“Being Sal Khan” and Other Attempts to Apply Reciprocal Teaching to Math Class

Way back in my days of guided student teaching (sadly, a phase of the teacher training process that is now considered optional,) I learned to use reciprocal teaching in reading groups. This strategy involves tackling a text with a small group of students through an ongoing cycle of predicting, questioning, clarifying, and summarizing. One of the key elements of the strategy is to transfer responsibility for teaching the lesson from the teacher, in the early phase of the lesson, to the students, who take turns teaching parts of the lesson. I love to see students teach the lesson. They use more targeted language, and develop a deeper understanding of the content. In his book Visible Learning, John Hattie lists reciprocal teaching as one of the strategies with the highest demonstrated effect size.

Hattie Reciprocal TeachingHattie Table

Since our state math graduation requirements have increased, I’ve found myself teaching a lot more math than reading, but I’ve still tried to use the basic of structure of reciprocal teaching in my math classes. One of my favorite new ways to use my iPad in class is an activity I call “Being Sal Khan” that basically uses the structure of reciprocal teaching and leads to the students making their own Khan Academy-style videos, during the summarizing phase, to share with each other and discuss. If you aren’t familiar with Sal Khan and his Khan Academy, then I’m not sure where you’ve been, but here’s a peek.

A caveat or two:

Remember that I teach a small group special education math class, and rarely have more than 6 students in a math group (though I may have other students working on different subjects in the same room.) I have my doubts that “Being Sal Khan” can be used in a large group setting like most regular classrooms, but then again, I’ve never taught in that type of classroom, so what do I know?

Many people use reciprocal teaching as much more student-led in the early stages than I do, and I’m sure it works that way in general education settings. My students all have significant learning disabilities in the area of math, and have had years of failure in math classes, so I explicitly teach them the skills to be learned before I expect them to take the lead.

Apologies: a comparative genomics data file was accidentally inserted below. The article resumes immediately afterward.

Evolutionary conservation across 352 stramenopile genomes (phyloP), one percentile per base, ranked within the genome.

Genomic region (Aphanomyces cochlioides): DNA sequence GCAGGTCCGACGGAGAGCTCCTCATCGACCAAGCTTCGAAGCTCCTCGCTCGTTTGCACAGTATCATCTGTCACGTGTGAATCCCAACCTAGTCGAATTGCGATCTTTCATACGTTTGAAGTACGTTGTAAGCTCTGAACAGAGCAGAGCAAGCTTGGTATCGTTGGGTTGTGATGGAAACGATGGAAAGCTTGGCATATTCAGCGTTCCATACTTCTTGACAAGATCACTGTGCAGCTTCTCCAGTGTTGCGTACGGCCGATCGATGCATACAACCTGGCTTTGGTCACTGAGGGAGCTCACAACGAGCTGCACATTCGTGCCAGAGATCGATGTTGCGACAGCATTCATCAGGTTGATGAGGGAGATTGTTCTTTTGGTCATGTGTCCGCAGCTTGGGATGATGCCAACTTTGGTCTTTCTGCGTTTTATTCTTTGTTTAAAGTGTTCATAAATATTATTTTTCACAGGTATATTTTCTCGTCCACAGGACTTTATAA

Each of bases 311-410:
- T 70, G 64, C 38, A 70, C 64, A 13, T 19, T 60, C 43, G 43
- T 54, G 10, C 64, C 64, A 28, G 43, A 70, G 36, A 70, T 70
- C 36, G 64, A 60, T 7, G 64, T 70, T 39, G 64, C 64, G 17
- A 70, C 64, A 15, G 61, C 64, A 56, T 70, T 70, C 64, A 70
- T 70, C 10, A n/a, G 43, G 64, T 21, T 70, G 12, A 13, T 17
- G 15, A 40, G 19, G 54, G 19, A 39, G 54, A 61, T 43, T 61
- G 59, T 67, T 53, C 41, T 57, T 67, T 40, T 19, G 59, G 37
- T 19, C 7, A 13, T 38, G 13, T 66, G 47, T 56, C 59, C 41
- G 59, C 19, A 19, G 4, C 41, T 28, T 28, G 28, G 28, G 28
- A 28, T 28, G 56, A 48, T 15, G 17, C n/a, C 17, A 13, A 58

Here’s my typical rundown:

Day 1: I teach vocabulary and review the necessary prior knowledge in a mini-lesson, followed by some independent practice with applied problems, giving the students a chance to grapple with the new concept on their own. Then we have a group discussion, something like the dialogue piece of reciprocal reading lessons, where we try to predict, clarify, question, and summarize general principals as we talk through the problems. I explicitly walk the group through the basic steps of solving a problem and applying the new concept, but allow them, when ready, to take turns leading individual steps (like how to identify the information being given in the questions, or allowing more hesitant students to complete the steps of solving an equation that I, or another student, have started.)

Day 2: This is when the students begin to take control of the the teaching. I start by reviewing the objective and vocabulary, and we do a review problem together, again employing the dialogue of reciprocal teaching, mainly to see how much they remember from the previous day (sometimes I have to retreat and re-teach.) Students have a chance to practice leading parts of the dialogue in this session. If and when they are ready, we break into pairs for lesson planning. I give them a rubric so they know how I will be grading the lessons they teach, and the pairs take notes, plan their teaching, and practice teaching together while I supervise and guide.

 50 point Grading Rubric- Being Sal Khan

I only have one iPad, so student pairs have to take turns actually recording their videos. The others either have to finish their planning or work on some individual practice problems. I use an app called “Show Me”, but I think there are similar apps that allow you draw on a virtual white board and record your voice.

Sample of a student “Being Sal Khan”Screen Shot 2014-09-03 at 7.27.18 AM

The videos give me a great piece of evidence to analyze. I often discover a student’s misconception or a misunderstanding of vocabulary. We watch the videos together and give targeted feedback in individual or small group conferences. I can also use the videos to document student progress over time.

Further resources for reciprocal teaching in mathematics:




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